How to Become a Great Sales Coach

By Kevin F. Davis

I’ve been thinking a lot about what makes the difference between sales managers who fail their teams, those who do a competent job, and those who excel.

One of the factors that has the biggest impact on a manager’s success is how effective he or she is as a coach. Research has shown that effective coaching is part quantity and part quality. Doing more coaching means controlling your time and priorities – a topic I won’t go into for the purposes of this article. Better coaching is a matter of focusing on actions you can take that will do the most to help your reps improve in the long run, not just win one deal. Here are three tips to get you started down that path.

Tip #1: Don’t try to coach based on a scorecard. I’m an avid golfer and, like everyone, keep track of each game on a scorecard. Suppose you were a golf pro and I handed you the scorecard from my most recent round and asked you how I could get better. You couldn’t really help me because the scorecard tells you only the aftermath of what I did when I was golfing  – it doesn’t tell you where I made good and bad swings or what decisions I made. Any feedback you gave me would be based only on the results I got, and it couldn’t be specific enough to be helpful. All you could say is something like “try harder” or “don’t make a bogey on hole 5.”

If you really wanted to help me improve, you’d have to observe my game and come up with strategies to help me learn what I was doing wrong and what I could do better.

Reviewing your reps’ sales results once a month or every quarter works the same way. You can’t help your reps improve if all you do is examine their results  – their “scorecard” – after the fact. You have to start looking closely at what they’re doing upstream. Talk to your reps during the early stages of working a sales opportunity, and observe their call preparation and interactions with customers. When you ask questions that challenge them on what they know and don’t know about their customers’ needs, you provide more specific and helpful coaching that they’ll be very motivated to implement.

Tip #2: Focus more on identifying deficiencies of skill and will. Back in 2014 and 2015, the Sales Management Association did some research on how often sales managers discussed 13 specific topics when coaching their salespeople. The kicker is that they also studied the connection between how often each topic was discussed and revenue growth in the organization.

By a big margin, the topic that had the biggest positive influence on revenue growth was “identifying skill deficiencies.” Now, can you guess how often that topic was discussed in coaching conversations? It ranked 12th out of the 13 topics. That means talking with reps about their skill deficiencies happened far less often than discussions about things like “advancing a sales opportunity” and “crafting proposals” – and even the 11th-ranked item, “instruction on administrative processes.”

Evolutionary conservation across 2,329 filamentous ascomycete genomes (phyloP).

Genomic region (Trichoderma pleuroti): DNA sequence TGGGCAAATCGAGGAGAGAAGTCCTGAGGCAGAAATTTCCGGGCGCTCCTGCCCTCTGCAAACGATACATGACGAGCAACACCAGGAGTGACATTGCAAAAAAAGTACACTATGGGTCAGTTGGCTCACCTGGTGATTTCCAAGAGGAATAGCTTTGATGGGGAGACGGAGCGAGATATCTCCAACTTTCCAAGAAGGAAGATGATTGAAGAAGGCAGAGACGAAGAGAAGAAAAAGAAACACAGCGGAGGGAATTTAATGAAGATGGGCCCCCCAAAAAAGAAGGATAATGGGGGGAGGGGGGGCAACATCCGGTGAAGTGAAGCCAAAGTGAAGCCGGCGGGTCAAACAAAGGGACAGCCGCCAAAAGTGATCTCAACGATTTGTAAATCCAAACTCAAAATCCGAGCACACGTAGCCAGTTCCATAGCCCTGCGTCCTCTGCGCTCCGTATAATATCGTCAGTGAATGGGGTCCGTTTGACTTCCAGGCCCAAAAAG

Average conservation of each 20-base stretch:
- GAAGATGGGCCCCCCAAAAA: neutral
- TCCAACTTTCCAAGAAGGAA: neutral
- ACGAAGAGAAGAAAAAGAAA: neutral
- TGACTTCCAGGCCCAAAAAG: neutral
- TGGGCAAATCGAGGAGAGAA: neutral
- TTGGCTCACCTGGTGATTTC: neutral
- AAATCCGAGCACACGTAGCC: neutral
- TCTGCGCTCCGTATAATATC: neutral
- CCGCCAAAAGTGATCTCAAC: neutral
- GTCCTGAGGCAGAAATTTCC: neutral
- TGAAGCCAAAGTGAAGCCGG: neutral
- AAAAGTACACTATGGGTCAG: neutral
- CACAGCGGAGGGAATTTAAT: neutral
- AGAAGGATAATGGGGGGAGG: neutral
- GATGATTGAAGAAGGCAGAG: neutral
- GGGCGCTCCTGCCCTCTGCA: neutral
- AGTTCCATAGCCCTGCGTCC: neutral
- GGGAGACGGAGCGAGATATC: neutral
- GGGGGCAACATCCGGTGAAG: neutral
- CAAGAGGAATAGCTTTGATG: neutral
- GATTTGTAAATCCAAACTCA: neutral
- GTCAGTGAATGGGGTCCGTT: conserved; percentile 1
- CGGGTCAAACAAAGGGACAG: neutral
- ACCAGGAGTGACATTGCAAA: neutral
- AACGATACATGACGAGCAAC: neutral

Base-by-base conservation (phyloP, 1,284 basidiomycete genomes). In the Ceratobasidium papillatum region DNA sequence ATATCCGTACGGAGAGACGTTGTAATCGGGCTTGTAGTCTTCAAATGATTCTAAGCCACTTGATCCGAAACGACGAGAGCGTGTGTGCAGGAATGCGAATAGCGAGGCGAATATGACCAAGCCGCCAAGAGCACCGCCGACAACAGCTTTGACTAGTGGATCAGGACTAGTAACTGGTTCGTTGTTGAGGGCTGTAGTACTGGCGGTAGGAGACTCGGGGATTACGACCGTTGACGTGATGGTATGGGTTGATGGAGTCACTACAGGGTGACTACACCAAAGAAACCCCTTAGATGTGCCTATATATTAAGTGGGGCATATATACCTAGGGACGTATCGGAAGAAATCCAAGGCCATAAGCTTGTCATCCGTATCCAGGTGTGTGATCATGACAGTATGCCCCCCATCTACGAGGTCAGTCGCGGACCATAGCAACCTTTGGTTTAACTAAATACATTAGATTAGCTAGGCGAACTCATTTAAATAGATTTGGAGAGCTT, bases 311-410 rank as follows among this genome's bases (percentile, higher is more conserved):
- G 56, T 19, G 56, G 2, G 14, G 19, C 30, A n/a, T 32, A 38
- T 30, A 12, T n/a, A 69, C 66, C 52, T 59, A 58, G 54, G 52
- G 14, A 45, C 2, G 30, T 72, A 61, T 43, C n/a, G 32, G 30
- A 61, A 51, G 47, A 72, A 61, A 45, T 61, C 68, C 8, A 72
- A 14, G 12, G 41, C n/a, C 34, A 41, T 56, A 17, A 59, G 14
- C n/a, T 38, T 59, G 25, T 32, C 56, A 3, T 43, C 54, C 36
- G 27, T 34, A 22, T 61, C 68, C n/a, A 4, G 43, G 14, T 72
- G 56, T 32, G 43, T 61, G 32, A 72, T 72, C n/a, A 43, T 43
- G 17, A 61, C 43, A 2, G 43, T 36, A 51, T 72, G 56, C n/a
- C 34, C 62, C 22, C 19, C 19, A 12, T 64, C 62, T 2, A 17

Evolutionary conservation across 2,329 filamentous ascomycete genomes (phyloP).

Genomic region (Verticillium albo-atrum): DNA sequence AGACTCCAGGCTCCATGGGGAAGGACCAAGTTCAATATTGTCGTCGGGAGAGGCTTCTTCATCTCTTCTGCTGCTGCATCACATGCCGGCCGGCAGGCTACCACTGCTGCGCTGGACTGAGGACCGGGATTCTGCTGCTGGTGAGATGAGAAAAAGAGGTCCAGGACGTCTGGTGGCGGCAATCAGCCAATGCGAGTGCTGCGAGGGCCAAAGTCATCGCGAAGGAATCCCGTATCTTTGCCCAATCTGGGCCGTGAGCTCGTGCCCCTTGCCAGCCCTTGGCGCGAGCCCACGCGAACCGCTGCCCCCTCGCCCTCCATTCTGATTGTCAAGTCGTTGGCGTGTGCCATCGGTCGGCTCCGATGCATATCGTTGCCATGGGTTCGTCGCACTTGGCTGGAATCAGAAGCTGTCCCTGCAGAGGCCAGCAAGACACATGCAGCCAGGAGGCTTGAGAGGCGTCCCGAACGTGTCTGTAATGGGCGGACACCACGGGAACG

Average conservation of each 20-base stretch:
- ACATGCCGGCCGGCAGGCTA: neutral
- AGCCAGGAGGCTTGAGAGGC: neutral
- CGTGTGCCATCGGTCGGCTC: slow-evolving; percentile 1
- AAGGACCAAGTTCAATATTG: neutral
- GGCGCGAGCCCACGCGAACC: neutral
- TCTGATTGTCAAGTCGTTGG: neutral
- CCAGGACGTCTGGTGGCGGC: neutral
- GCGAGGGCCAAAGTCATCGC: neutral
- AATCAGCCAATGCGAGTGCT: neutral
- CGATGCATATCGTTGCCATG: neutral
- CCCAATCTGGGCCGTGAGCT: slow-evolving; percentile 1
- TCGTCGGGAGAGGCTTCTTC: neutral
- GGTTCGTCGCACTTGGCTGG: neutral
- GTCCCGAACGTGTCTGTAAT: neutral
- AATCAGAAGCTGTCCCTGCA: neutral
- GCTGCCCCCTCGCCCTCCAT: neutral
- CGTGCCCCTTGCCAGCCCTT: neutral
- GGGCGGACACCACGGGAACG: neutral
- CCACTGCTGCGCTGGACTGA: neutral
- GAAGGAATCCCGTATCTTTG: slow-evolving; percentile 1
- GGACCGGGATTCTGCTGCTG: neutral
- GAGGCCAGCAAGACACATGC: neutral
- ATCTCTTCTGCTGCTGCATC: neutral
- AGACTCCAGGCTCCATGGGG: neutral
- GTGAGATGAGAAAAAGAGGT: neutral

In my mind, if you are not having regular conversations with your reps around their skill deficiencies, then you’re not really coaching. At least you’re not providing the kind of coaching that will have the biggest impact on your team’s results and your company’s revenue. To help your reps be more successful, you have to make the time to identify each rep’s skill and will shortfalls. And you have to coach them on how to improve in those specific areas.

Tip #3: Take your sales coaching to your reps. There’s a well-known principle in the field of psychology called “the self-serving bias.” It’s the tendency for a person to take credit for their successes but blame external factors for failures. You see it when, for example, sales reps who have a great month attribute their success to their strong work ethic and top-notch skills. But, when that same rep has a bad month, they blame external factors such as lousy leads from marketing. Sound familiar? I fell into that trap at one point of my sales career, and think most salespeople do the same.

Here’s the thing: people with a self-serving bias think they’re doing better than they really are. They are blind to their own mistakes. So they will NOT come to you to ask for coaching. And that means they’re losing deals they should win – and they may not know why.

The best way to combat self-serving bias is to be a strategic sales coach! Take coaching to your salespeople. Don’t sit back and wait for them to ask you for coaching.

A sales manager may well be the most talented sales professional on the team, but what matters now is whether they can transfer that greatness into the hearts and minds of your team members. Great sales coaches focus their attention on the input side of the sales performance equation – the behaviors and activities – not just the results. Great sales coaches make “identifying skill deficiencies” in a sales rep a key objective during every coaching conversation. And great sales coaches are proactive – they don’t sit back and wait to be asked for coaching. They take coaching to their people. Follow these guidelines and you’ll be on your way to building a championship team.

Kevin F. Davis is the founder and president of TopLine Leadership, which has provided sales and sales management training to leading corporations around the globe. One client put more than 3,000 sales managers through Kevin’s two-day workshop. He’s the author of three books, including The Sales Manager’s Guide to Greatness (March 2017).

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